Greece’s Golden Dawn party refers to itself as a “a Social and Nationalist movement” on their website. Although they deny associating with the Nazi party, they are often referred to as “neo-nazis” in the press. They are “anti-Zionist” (code for anti-Semitic) and they speak derisively of the left… and the right. In fact they “spit on the face of the Right-wing traitors…”
According to them, they are “opposed to both internationalist communism and globalist capitalism.”
They claim that if you are a supporter of their party, you “believe in the importance of the society, the community of the People, and not that of the individual.” But the biggest indicator that the Golden Dawn party is anything but “far-right” comes from their own self-professed hatred of the right.
“We spit on the face of the Right-wing traitors, we spit on their loyalty to the Zionist regime, we spit on their political respectability!!”
Further, the Golden Dawn Party is against austerity. They lament the “neo-conservatives in parliament [who] passed brutal austerity measures” and say,
“Now we are told that the international banks who loaned Greece all this money, were ‘tricked’ by Greek politicians into making Greece look like a lucrative economic investment and that now the Greek people must pay with harsh austerity measures to compensate for this supposed trickery.”
Does This Sound Like the Tea Party to You?
Perhaps a definition of far-right is in order.
Since the Tea Party is considered to be “far right” in America, their beliefs can be explained this way:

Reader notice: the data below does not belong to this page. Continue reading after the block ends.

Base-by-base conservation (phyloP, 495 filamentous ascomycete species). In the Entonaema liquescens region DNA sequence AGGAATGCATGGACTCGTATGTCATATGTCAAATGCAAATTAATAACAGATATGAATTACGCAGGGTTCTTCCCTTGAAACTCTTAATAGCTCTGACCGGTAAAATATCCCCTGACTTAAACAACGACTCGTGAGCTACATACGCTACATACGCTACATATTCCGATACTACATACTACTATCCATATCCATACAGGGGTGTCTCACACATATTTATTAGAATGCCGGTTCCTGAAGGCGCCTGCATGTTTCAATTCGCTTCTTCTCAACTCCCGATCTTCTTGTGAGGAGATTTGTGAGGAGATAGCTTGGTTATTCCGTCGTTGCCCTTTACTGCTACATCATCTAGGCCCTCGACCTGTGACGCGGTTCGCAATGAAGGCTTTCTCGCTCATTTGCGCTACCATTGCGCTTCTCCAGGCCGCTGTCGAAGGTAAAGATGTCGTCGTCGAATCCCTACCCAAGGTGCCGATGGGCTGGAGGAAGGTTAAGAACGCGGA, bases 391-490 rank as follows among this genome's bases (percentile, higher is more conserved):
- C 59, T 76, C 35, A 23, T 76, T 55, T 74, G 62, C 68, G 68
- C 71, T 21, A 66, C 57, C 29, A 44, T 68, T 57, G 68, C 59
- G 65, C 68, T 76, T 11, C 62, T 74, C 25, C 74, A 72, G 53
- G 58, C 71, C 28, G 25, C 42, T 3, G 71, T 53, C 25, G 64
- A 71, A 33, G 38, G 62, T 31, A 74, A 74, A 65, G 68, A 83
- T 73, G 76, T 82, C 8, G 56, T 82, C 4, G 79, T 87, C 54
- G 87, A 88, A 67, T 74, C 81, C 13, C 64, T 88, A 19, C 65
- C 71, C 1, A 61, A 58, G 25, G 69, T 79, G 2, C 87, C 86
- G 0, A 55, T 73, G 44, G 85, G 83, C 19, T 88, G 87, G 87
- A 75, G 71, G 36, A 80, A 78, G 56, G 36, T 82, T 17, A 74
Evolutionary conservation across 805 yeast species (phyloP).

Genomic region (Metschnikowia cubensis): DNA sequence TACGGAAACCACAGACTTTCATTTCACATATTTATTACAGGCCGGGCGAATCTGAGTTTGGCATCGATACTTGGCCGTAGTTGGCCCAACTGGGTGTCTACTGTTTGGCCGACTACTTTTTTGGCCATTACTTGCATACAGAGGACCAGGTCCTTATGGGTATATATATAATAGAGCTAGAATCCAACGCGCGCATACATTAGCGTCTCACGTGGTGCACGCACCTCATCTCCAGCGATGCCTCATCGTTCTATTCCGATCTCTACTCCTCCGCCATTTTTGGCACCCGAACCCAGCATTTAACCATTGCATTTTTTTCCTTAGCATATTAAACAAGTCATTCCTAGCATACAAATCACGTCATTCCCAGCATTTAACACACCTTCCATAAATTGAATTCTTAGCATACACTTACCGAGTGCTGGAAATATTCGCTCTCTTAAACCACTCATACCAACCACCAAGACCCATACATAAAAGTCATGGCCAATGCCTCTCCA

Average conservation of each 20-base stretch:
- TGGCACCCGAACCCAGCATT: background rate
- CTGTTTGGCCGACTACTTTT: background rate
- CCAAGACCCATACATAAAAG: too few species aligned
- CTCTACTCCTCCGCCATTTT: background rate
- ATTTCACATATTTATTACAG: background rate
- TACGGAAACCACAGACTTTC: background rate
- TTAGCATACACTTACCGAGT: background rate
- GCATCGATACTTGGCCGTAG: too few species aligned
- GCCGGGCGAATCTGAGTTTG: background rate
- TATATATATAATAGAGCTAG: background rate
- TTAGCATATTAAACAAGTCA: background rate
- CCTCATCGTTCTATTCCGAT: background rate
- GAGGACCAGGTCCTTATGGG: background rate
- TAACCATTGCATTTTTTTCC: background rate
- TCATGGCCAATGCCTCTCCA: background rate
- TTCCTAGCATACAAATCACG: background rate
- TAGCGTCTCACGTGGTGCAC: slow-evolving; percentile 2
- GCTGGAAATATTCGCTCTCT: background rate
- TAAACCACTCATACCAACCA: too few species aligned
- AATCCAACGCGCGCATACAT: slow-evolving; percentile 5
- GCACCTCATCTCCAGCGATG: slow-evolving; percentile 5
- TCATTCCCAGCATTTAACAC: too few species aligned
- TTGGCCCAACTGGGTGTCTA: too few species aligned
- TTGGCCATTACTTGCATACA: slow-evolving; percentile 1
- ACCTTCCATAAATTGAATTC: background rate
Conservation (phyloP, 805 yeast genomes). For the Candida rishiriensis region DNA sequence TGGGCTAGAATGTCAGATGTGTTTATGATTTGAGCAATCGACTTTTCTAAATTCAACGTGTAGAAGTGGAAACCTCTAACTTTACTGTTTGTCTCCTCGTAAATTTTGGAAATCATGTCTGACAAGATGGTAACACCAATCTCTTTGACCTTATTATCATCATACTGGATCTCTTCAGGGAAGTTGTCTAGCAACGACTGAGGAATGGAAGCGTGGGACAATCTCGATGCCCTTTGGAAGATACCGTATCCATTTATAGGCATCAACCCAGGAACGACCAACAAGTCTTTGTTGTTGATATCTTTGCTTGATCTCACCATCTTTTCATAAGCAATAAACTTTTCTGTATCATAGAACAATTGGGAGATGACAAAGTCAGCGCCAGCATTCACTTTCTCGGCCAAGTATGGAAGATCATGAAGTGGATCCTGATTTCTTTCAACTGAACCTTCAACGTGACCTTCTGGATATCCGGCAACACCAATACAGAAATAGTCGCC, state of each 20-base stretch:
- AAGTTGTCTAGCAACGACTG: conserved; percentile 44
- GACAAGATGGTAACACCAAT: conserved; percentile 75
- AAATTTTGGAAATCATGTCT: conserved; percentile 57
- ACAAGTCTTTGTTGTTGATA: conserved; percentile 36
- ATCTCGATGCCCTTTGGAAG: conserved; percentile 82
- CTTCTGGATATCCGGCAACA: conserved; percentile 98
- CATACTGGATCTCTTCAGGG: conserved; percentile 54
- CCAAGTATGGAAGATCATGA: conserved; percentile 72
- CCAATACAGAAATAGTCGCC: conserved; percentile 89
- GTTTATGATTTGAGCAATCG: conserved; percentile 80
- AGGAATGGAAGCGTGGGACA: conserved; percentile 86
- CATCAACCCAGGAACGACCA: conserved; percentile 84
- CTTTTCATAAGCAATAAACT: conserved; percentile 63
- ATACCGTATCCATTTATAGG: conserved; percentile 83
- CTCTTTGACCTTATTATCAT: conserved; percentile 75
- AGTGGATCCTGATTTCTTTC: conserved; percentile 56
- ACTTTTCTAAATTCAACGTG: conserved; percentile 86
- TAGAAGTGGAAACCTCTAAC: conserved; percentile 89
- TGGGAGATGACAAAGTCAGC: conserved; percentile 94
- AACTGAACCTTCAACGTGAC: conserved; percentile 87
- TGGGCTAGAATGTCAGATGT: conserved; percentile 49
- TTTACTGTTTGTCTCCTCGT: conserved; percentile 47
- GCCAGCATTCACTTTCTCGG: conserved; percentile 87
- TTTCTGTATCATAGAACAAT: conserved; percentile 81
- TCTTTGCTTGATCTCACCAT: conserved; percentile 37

Generally speaking, the Tea Party is against excessive taxes and advocate limited government. They believe in the concept of “self-governance,” and advocate for more sovereignty for the states, as endorsed by the founding fathers. They oppose burdensome regulations and are very concerned about the stifling national debt. The Tea Party is firmly against government waste, fraud and abuse, and they are advocates of the free-market, not to be confused with crony capitalism.
The Tea Party is much less involved with social issues, but they are generally against the killing of unborn children and believe in marriage being defined as between a man and a woman, not to be confused with anti-gay. They are anti-illegal immigration, not to be confused with legal immigration, which is fully embraced. Of course, as a grassroots movement, there is no one platform.
Politicians like Harry Reid, Barack Obama, and Joe Biden have actually made speeches in the past that seem to fall in line with Tea Party beliefs, like when they all vocally decried the nuclear option and voted against raising the debt ceiling.
But their beliefs have since “evolved.” And the beliefs they once strongly vocalized are now considered to be “radical.”
As reported by Liberty Unyielding, the Tea Party has been battered for being “extreme.”
- Representative Peter DeFazio said that the GOP has been made “hostage by extremist elements in their party” and used the terms “radical” and “anarchists” to describe these members, and continued to say that they are “funded by special interests.”
- Representative Jim McDermott quoted the Bible and said that the GOP “doesn’t care about poor people.”
- Representative Steve Cohen said that Obamacare is the “law of the land,” failing to mention that the law passed without one Republican vote, or that it is unpopular with Americans.
- Senate Majority Leader Harry Reid repeated his common meme that the Tea Party representatives are “radicals,” and “anarchists.” Further, he declared that the GOP is “committing extortion,” and “holding a gun to the head of Americans.” He said, “It’s time for Republicans to stop obsessing over old battles”
- Rep. George Miller said that Republicans were committing “Jihad against American citizens.”
Not surprisingly, the actual beliefs of the Tea Party are not explained by politicians. If they were, it would not be quite so easy to vilify them.
Obviously, the beliefs of the Tea Party are strikingly different from the beliefs of Greece’s Golden Dawn Party.